The unannounced plummet of her heart that day in Galway when she saw newlyweds taking a victory lap around the town, dragging tin cans behind their chauffeured car. The sedan was a vintage Buick-looking thing: curvy with chrome details arcing down its powder-blue body like eyeliner. Her tears dripped in time with the cans’ rat-a-tat-tat-tat.
This is how it’ll be, he told her that day they’d gotten high on ecstasy. I’m going to let you go and you’re going to come back to me. She’d run shoeless on the deserted beach for hours, without him, until deciding to double back. He held her, putting his ear to her heart, afraid he’d given her too strong a dose. Years later, she can still feel his cheekbone on her breast. She never felt more loved.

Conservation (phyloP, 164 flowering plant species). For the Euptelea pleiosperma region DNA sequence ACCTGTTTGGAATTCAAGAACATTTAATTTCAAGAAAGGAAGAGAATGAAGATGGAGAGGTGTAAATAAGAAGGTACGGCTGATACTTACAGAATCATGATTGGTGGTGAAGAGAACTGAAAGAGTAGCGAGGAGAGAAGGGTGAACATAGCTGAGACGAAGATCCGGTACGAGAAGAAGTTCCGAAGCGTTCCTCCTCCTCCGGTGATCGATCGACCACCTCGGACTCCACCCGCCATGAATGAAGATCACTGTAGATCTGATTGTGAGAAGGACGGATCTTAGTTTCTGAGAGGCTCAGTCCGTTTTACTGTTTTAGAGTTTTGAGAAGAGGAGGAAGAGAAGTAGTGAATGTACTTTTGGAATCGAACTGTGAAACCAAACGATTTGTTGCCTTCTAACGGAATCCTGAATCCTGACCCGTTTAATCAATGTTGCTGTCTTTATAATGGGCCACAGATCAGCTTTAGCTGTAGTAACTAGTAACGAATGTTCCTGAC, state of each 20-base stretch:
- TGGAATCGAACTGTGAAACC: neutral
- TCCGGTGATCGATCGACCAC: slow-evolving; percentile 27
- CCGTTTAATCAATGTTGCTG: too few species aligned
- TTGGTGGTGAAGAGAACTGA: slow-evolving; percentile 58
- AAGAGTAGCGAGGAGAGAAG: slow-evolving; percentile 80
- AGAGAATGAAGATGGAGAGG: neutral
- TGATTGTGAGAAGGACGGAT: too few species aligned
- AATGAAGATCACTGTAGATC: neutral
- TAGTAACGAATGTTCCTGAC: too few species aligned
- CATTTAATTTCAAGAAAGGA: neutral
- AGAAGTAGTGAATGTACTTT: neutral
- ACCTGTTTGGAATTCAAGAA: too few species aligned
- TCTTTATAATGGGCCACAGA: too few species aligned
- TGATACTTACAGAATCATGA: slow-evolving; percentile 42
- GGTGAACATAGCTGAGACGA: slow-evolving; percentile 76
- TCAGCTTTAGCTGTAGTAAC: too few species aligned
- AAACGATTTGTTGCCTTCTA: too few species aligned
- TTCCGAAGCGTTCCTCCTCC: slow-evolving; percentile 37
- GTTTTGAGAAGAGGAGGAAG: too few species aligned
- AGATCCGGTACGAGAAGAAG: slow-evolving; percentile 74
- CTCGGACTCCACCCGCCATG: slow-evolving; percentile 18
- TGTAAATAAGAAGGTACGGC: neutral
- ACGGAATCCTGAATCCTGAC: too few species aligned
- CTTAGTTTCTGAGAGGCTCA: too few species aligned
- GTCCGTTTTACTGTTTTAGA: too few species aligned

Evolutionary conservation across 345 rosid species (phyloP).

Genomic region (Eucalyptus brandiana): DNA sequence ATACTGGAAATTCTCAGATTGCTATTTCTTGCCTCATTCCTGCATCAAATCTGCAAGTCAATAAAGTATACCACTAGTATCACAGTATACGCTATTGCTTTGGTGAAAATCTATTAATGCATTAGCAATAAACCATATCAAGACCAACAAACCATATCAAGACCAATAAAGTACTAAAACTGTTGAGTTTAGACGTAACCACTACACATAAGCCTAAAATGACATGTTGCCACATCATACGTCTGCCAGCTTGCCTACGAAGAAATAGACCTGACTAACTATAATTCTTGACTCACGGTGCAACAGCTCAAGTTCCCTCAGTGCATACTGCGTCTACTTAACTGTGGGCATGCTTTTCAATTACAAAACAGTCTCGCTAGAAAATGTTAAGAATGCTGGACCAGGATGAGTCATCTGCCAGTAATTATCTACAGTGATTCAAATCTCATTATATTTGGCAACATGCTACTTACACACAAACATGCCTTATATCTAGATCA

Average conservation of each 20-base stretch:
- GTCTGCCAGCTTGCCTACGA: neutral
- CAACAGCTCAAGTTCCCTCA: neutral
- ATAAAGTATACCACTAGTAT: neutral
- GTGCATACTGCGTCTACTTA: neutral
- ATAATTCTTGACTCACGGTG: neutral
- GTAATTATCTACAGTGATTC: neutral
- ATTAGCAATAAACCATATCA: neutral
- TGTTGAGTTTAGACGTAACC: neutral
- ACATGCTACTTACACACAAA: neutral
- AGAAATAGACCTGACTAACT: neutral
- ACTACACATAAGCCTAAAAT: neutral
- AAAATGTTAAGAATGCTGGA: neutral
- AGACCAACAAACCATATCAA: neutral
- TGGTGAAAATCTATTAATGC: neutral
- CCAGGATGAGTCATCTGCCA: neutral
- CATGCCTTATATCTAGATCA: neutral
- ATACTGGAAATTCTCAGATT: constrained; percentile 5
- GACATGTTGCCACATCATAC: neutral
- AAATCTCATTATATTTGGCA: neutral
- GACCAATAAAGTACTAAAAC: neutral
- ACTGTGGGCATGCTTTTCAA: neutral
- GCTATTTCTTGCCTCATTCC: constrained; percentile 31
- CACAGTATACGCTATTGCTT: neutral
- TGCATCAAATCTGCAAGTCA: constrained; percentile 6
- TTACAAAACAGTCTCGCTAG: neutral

She counted the women she knew about, but there was no figuring the variable for the others. Glass webbed like cheap fishnets when she jammed her foot into his car’s windshield. Made her think of ice-skating.
Three thousand miles away. What do you do with old dreams? Her friend snapped his fingers. Old dreams.
The frayed Mexican sunflowers he gave her mother still grow in the family garden. Perennials. When she returns for her brother’s wedding, she picks the golden blooms, not knowing they came from his seed. She listens all day for his car, haunted by the rush of wind when he drives past her house, never stopping.
Notes from Guest Reader Bezalel Stern
So beautiful. Does so much with so little. I love it.